ISLAMABAD (Reuters) - Pakistani Prime Minister Yusuf Raza Gilani appointed a new director-general of the country’s powerful spy agency on Friday, Gilani’s office said in a statement, creating a possible opening for improved U.S.-Pakistan relations after 15 months of tension.
Lieutenant-General Zaheer-ul-Islam, who has participated in U.S.-based training programs, will take over as director-general of the Directorate of Inter-Services Intelligence (ISI) after serving as the commander of the V Corps, one of the most important in the army and based in Karachi, Pakistan’s largest city and its commercial hub.
“It is very important at this time when the Americans and NATO troops are withdrawing from Afghanistan, it is important to have a professional man running the ISI,” military analyst Talat Masood said.
Islam takes over from Lieutenant-General Ahmad Shuja Pasha, who was appointed in 2008 and oversaw some of the stormiest times in the U.S.-Pakistan relationship. Pasha is scheduled to retire on March 18.
A U.S. official said that during the course of his career, Islam had “traveled to the U.S. to participate in U.S. military sponsored training and international fellowship programs.”
“We would expect General Zahir to continue cooperation with the United States in our mutual fight against terrorism,” the U.S. official said.
As a brigadier, Islam attended the U.S. Army War College in Carlisle, Pennsylvania, in 2002-2003 and had an academic year of interaction with American military officers, a U.S. military spokesman said. The college is the Army’s top educational institution for senior leaders.
Analysts say the incoming director-general has held some of the most important posts in the army since his commissioning in 1977, and is seen both inside and outside the military as experienced and professional.
The U.S. official, who spoke on condition of anonymity, said that Islam was close to Pakistan’s top military officer, General Ashfaq Kayani and said many of his key posts in the Army were focused on India. At one point, he was chief of staff of the Army’s Strategic Forces command.
Islam also has previous intelligence experience, the U.S. official said. From 2008-10, he served as chief of the wing of ISI responsible for Pakistan’s internal security.
“(Islam) has the confidence of the people who matter,” Masood said. “The institution also needed to change; this injects new thinking and energy into the organization.”
Others, however, believe policy within one of Pakistan’s most powerful institutions will remain unchanged and will still be directed by Kayani, the Army chief of army staff.
“The role of the ISI does not necessarily depend on an individual, but it’s a policy that is designed primarily by the army chief. I think there will be continuity of policy”, said political analyst Hasan Askari Rizvi.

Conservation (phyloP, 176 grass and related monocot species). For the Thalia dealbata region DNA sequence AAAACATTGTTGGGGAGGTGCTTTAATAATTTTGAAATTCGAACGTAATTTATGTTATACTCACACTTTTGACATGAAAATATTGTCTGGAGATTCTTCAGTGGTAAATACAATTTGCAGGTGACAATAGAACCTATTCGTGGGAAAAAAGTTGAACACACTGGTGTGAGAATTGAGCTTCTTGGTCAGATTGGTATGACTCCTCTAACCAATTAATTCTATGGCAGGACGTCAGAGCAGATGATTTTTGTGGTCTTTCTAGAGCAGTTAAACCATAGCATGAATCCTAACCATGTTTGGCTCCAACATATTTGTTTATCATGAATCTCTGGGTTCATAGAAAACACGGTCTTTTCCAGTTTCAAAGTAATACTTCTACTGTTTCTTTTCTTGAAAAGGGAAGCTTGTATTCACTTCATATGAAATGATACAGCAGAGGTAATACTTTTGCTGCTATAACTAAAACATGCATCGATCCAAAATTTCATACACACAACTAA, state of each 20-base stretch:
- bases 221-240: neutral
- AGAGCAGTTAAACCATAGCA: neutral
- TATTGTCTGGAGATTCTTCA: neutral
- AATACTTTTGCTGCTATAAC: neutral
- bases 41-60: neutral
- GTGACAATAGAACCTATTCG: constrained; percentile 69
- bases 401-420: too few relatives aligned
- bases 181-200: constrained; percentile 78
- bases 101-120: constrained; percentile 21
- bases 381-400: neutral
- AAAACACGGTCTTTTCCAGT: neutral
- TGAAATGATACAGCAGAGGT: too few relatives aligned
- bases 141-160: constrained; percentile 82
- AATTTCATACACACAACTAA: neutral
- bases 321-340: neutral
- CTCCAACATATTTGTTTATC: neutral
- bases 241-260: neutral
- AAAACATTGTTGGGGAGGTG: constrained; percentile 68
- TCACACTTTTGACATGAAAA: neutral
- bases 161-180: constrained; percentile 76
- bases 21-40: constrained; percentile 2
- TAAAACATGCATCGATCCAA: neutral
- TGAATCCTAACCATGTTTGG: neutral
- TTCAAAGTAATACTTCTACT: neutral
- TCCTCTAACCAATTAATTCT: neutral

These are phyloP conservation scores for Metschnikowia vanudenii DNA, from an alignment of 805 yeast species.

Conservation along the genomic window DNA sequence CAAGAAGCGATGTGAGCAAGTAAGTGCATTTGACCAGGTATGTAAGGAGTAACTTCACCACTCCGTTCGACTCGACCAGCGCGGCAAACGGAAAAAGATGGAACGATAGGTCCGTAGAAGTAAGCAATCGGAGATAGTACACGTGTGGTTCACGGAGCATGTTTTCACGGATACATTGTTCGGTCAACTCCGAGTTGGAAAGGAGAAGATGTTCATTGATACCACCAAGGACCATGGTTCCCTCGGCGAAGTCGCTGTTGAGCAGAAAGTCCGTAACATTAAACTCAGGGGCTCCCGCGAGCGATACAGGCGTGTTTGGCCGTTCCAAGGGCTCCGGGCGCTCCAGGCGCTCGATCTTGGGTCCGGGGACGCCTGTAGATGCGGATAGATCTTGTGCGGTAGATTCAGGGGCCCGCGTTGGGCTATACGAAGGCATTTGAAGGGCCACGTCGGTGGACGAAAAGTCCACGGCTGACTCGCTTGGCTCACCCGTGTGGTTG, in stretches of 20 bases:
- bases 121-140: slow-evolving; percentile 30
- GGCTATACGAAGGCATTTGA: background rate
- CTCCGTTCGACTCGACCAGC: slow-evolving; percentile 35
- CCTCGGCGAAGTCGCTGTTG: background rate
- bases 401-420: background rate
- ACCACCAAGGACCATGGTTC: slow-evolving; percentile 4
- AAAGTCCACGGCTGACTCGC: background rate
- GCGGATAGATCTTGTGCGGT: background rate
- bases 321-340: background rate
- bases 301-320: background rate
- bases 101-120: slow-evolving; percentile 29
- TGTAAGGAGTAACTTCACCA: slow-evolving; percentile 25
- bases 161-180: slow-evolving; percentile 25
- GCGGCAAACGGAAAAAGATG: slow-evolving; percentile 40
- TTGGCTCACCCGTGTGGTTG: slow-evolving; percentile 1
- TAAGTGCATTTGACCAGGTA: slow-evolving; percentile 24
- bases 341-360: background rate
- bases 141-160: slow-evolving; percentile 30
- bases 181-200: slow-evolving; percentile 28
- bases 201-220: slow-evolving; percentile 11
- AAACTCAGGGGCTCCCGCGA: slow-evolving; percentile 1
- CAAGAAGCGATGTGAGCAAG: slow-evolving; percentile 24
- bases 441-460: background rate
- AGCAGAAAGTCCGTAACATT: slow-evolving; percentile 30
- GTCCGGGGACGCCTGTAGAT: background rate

Either way, the appointment may be an opportunity to set a new tone in the often tense dialogue between Pakistan and the United States.
“The new person can make a new beginning because he doesn’t have the baggage of problems with the U.S.,” Rizvi said. “So in a way, this can facilitate the improvement of the relationship.”
The head of the ISI occupies one of the most important posts in Pakistan, at the intersection of domestic politics, the war on militancy and Pakistan’s foreign relations.
Pakistan is crucial to U.S. efforts to stabilise neighbouring Afghanistan.
If, as alleged, the ISI has ties to the Afghan Taliban and other insurgent groups fighting U.S.-led NATO troops in Afghanistan, it may be able to bring them to the negotiating table - though Pakistan denies having ties to militant groups.
Without Pakistan’s help, Afghanistan could descend into civil war again after foreign troops withdraw at the end of 2014.
Pasha’s departure is likely to be a relief to the American intelligence community which had a frosty relationship with him, one that became even more difficult after U.S. special forces found and killed al Qaeda leader Osama bin Laden in a town about a two-hour drive from the ISI’s Islamabad headquarters in May last year.
Bin Laden’s presence in Pakistan, by some accounts for up to five years, raised suspicions in Washington that Pakistan’s main spy agency had been doing business with, or sheltering, America’s number one enemy.
The tensions between the American and Pakistani spy agencies in recent years were a marked reversal from the 1980s, when the CIA and the ISI cooperated to roll back the Soviet invasion of Afghanistan.
Gilani was likely happy to appoint someone other than Pasha, who was rumoured to be up for a third extension to his tenure.
Pakistan was thrown into turmoil on October 10 last year when businessman Mansoor Ijaz wrote in the Financial Times that a senior Pakistani diplomat had asked that a memo be delivered to the Pentagon with a plea for U.S. help to stave off a feared military coup following the bin Laden raid.
Ijaz claimed in his BlackBerry messages published in a local Pakistani newspaper that after the bin Laden raid, Pasha had secured support from some unspecified Gulf governments to remove President Asif Ali Zardari.
When the British daily The Independent wrote a story on the allegation, the ISI strongly denied it.
“He (Pasha) has become very controversial in the last couple of months,” retired brigadier Shaukat Qadir, a friend of Pasha and twice his instructor at the National Defence University, said dryly.
Additional reporting by Qasim Nauman in Islamabad and Mark Hosenball and David Alexander in Washington; Writing by Rebecca Conway; Editing by Tim Pearce and Doina Chiacu